Cold-Calling, definition as described below, is without a doubt, one of the (if not the) toughest and most challenging tasks and responsibility for the salesperson. This is one skill that cannot be learned or taught in any educational institutions but from the University Sales Work Life experiences, unfortunately, in relation to one’s flair, personality, gift of the gap, confidence and courage.
What can be taught/learned are cold calling techniques such as:
- Conducting prospect and market research before making the call.
- Using social media to improve approachability, opportunities and chances to make a connection.
- Preparation of scripts for each call focusing on opening statements, outlining potential benefits for the customer and addressing possible concerns.
- Determining the best time to reach the decision maker directly, typically in the early morning or late afternoon. So timing plays an important part.
- And last but not least, focusing on the end goal by being persistent and securing a follow-up but not causing an umbrage.
- is the making of unsolicited visits or phone calls to potential clients/customers in an attempt to sell goods and/or services.
- is the business practice of contacting a potential customer/client who has not expressed previous interest in speaking with a customer service representative or making a purchase.
- contact information is usually collected by marketing and sales professionals through non-traditional means such as searching for and piecing together information from public records.
- should not be confused with a warm calling, which may be initiated because a prospect has asked a question, visited a website or downloaded online content.
One must master an array of skills like:
- a natural sounding tone and sales script
- need to learn objection responses, develop product knowledge, and learn proper pre-call research.
All of this adds up in a way that makes many business-to-business salespeople afraid of making cold calls. It takes time to build one’s confidence so that prospecting will feel less daunting.
As Henry Ford once said,
“Whether you think you can, or you think you can’t–you’re right”.
A lack of belief in oneself and one’s abilities makes it much more difficult for one to succeed.
Types of Fear That Block Us
Fear is a powerful emotion that manifests itself in various physical ways with an increased heart rate, sweating, uncontrollable worry, anxiety, and nervousness.
Other than the above physiological reasons, other fears such as:
- Fear of Rejection (FoR), although the cause varies by individuals. As sales representatives, rejection is a daily occurrence when cold calling, with all the “NO’s” or objections from tough gatekeepers and prospects or potential customers.
- Fear of Failure (FoF), which is essentially a fear of shame because it makes one feel deep shame. It gives one a bad feeling about who he/she is. Shame gets to the core of one’s ego, Identity, self-esteem, and feeling of emotional well-being. Also, perfectionism can result in fear of failure and procrastination if one becomes overwhelmed and stalled by self-imposed impossible standards. Many of us are afraid of failing, at least some of the time but fear of failure is allowing that fear to stop us from doing the things necessary to achieve our goals. Some signs that we have fear of failure include a reluctance to take action, procrastination, lack of self-confidence and perfectionism.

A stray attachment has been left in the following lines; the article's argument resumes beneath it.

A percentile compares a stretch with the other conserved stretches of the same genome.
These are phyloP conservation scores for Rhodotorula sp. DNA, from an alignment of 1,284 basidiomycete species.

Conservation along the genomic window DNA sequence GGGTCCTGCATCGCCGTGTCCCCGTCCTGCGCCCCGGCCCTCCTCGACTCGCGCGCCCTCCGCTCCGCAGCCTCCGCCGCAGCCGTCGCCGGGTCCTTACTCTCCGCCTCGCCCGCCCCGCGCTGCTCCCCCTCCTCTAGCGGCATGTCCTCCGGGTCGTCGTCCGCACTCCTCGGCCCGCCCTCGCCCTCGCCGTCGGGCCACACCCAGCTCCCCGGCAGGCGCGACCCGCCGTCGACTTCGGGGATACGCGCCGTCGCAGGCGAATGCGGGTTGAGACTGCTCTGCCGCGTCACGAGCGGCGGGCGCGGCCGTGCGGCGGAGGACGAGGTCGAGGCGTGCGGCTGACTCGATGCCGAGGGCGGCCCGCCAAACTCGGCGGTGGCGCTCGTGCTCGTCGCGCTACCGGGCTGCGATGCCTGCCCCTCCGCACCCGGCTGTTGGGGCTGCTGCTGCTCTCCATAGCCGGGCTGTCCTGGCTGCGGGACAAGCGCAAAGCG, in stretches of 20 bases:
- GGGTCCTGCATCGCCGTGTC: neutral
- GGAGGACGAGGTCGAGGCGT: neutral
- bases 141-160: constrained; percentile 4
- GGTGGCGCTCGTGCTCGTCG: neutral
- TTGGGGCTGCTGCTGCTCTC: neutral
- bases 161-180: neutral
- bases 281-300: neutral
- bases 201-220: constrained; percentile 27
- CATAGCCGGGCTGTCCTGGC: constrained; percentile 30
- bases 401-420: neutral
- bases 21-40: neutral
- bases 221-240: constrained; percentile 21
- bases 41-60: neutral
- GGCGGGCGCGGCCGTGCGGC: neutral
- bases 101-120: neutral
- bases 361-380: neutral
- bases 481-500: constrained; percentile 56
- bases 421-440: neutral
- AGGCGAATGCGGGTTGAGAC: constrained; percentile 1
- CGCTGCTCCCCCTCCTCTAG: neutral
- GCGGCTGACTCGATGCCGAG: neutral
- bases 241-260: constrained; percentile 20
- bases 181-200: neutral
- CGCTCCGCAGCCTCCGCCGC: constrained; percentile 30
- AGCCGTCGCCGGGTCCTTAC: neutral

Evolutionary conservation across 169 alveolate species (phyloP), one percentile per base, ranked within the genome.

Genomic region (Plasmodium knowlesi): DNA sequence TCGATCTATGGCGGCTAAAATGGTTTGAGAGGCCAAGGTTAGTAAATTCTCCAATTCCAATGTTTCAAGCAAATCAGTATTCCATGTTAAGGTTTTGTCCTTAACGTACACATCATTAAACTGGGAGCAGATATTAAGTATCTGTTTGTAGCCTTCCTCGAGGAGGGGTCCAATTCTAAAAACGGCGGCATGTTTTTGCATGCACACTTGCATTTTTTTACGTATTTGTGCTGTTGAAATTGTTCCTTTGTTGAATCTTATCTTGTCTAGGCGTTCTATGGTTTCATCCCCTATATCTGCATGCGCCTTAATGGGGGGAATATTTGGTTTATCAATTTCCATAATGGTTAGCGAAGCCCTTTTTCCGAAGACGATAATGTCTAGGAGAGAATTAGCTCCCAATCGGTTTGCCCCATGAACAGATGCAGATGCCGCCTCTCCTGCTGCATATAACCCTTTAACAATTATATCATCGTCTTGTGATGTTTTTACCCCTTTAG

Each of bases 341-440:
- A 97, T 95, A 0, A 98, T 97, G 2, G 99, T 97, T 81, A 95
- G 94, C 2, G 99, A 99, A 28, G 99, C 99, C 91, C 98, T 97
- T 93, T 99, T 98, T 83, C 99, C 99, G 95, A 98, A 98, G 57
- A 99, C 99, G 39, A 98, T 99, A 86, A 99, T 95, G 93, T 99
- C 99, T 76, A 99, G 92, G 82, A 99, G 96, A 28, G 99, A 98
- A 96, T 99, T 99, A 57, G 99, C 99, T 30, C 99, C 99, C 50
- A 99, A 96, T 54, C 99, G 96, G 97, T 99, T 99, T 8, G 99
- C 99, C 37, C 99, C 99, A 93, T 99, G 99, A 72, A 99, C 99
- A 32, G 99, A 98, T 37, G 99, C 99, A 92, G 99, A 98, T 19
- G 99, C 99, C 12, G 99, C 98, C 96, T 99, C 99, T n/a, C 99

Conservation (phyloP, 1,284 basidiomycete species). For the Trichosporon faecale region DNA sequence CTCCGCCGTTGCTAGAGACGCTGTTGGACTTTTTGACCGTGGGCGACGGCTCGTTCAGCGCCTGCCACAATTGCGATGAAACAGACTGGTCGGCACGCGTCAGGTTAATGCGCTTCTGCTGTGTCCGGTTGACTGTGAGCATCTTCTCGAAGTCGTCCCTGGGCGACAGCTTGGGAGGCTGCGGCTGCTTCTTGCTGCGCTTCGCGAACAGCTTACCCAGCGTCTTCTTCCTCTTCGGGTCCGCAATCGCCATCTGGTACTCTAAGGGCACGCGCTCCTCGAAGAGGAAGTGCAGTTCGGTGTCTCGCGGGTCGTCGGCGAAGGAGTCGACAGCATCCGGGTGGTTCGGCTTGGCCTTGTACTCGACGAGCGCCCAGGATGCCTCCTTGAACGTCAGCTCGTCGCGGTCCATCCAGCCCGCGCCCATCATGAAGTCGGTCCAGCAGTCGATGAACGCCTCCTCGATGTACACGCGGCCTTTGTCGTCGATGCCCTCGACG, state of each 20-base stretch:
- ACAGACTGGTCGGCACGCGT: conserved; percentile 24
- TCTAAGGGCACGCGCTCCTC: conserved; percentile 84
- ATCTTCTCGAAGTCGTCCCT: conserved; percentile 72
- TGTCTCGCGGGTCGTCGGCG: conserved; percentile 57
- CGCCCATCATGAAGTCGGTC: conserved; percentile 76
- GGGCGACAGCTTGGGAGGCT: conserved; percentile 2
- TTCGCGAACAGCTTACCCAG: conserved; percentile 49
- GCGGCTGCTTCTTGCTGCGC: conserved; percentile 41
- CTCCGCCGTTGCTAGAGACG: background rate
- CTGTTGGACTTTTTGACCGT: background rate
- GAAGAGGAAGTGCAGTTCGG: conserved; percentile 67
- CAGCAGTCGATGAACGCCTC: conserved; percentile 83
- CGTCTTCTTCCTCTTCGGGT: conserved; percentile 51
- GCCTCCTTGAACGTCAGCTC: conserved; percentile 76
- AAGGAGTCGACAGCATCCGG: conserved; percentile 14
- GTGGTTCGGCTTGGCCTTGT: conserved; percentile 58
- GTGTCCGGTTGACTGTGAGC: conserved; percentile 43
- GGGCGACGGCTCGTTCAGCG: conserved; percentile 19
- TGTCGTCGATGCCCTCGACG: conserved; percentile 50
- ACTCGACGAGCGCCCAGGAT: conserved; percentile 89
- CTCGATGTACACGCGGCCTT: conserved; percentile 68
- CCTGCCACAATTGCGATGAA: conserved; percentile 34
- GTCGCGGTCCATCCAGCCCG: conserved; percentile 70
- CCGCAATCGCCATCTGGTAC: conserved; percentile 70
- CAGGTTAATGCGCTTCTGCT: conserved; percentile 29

- Fear of Success (FoS), often stems from a belief that higher expectations and greater responsibilities will result from succeeding. Success means change, even if it is a change one wants. When one tries something and fails, one goes back to one’s comfort zone, even if one is not happy about it.
If cold calling scares the life out of you, the probability is you are struggling with fear of rejection (FoR), failure (FoF) or success (FoS) then you better send out a SOS to a mentor or advisor or superior, for cold calling sales counselling. Once you determine which one it is, you are then in a position to fight your demons and move past and ahead of them. Remember, with a good number of us afraid of cold calling, you are not alone.
Let us recap.
A cold call is when sales representatives reach out to a potential buyer who has never interacted with them or their company before, with the intent to sell a product or service. Cold calling typically makes use of a sales pitch script to ensure sales representatives sell the product effectively. It is a common practice in outbound sales.
The purpose of cold calling is a way to engage prospects one-on-one to move them to the next step in the buying process. In the past, cold calling meant using a “spray and pray” method, spending time making intrusive calls with no prior qualification, hoping that your message would resonate with someone.
The idea of spray and pray marketing is to send advertisements, or other forms of marketing communications, out to as many people as possible (spray), and hope that it motivates some of them to buy their product or show interest in their service (pray) – without setting up metrics, such as conversion tracking, to measure campaign success and return of investment (ROI).
Be the one that can sell ice to the eskimo which essentially refers to someone who can sell anything to anyone!
“If you’re going through hell, keep going.” ~ Winston Churchill
“The greatest only become the greatest because they are willing to expose themselves to people who can help them become better. Your goal is to find those around who can and will do just that for you.” ~ Mark Hunter, sales speaker and trainer, The Sales Hunter
“Before LinkedIn and other social networks, in the sales world, ABC stood for Always Be Closing. Now it means ”Always Be Connecting.” ~ Jill Rowley
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